The report, from 2005, was put into the public domain yesterday by the green building magazine Construct Ireland and was based on an energy performance survey of Irish housing carried out in 2004.
It looked at a representative sample of 150 houses and apartments, along with another sample of 52 homes built between 1997 and 2002, to check for compliance with building regulations on fuel, ventilation and boilers.
It found that none of the 52 properties complied with all three headings, that 13% were not properly insulated on visual inspection and that some of those deemed to have been properly insulated, on further inspection, had insulation missing from the walls and roofs.
While deriving information from a small sample Construct Ireland said it was a shame the information had not been published in 2005 when the study was completed, as it may have had an impact on the future construction of other property developments.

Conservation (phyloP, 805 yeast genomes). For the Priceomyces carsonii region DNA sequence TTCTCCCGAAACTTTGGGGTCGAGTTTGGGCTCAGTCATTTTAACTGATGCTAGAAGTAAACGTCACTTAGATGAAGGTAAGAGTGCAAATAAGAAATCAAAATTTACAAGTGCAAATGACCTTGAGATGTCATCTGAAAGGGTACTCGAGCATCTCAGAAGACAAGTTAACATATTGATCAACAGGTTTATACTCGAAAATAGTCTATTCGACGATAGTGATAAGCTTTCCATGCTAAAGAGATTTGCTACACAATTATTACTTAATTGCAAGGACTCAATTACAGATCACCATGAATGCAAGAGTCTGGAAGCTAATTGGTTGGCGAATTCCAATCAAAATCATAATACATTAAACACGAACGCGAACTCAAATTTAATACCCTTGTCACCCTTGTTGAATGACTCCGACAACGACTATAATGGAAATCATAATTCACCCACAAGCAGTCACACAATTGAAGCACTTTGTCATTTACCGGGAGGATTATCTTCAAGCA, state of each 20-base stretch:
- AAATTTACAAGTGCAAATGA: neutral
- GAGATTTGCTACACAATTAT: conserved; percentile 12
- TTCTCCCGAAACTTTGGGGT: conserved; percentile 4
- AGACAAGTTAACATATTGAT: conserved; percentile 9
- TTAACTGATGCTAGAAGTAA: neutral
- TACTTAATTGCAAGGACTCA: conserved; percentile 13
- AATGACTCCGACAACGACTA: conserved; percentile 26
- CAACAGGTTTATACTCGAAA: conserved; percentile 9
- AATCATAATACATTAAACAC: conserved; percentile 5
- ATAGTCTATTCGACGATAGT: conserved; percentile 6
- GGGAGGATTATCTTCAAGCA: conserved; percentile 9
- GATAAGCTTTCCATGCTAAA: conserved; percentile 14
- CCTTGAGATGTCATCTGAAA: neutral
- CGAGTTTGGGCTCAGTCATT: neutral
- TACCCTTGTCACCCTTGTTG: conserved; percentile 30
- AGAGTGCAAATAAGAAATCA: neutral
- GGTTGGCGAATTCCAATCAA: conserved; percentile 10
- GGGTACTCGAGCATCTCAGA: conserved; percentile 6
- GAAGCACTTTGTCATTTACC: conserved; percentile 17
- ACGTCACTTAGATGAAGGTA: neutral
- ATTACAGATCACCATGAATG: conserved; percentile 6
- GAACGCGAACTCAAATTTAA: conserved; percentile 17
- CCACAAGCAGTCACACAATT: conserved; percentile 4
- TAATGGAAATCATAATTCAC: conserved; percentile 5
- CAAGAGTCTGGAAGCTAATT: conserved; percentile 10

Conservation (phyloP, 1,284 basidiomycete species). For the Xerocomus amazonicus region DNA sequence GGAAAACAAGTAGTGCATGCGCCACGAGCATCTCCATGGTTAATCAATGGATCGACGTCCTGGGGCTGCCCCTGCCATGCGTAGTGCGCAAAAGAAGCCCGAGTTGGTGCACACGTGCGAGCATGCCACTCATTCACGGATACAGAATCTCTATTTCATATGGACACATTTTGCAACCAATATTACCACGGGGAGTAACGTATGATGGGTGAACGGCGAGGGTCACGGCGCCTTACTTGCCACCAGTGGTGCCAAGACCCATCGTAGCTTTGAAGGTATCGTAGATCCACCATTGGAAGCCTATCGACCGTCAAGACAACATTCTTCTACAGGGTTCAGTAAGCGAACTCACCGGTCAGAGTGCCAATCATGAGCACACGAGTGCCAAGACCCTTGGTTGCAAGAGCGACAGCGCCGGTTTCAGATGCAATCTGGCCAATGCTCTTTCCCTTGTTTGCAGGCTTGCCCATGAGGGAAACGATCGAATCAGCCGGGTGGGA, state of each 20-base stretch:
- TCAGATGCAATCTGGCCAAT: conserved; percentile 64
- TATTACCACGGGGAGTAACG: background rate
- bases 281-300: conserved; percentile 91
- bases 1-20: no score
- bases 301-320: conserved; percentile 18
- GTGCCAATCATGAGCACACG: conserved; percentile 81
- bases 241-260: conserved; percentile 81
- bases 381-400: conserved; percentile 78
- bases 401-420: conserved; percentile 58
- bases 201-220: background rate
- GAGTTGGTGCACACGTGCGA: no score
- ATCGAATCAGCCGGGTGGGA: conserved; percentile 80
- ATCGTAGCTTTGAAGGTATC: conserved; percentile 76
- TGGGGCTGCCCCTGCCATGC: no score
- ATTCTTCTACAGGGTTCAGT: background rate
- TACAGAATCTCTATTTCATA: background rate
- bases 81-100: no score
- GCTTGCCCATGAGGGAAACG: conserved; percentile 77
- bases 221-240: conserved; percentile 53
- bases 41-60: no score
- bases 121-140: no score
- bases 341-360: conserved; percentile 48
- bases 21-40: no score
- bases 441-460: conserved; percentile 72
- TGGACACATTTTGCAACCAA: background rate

In recent months, the Priory Hall apartments complex in north Dublin had to be evacuated after serious fire safety concerns were raised by the emergency services.
The SEAI said:“Given the nature of this particular research, it was not appropriate nor within the remit of the project to convey the findings as suggested.”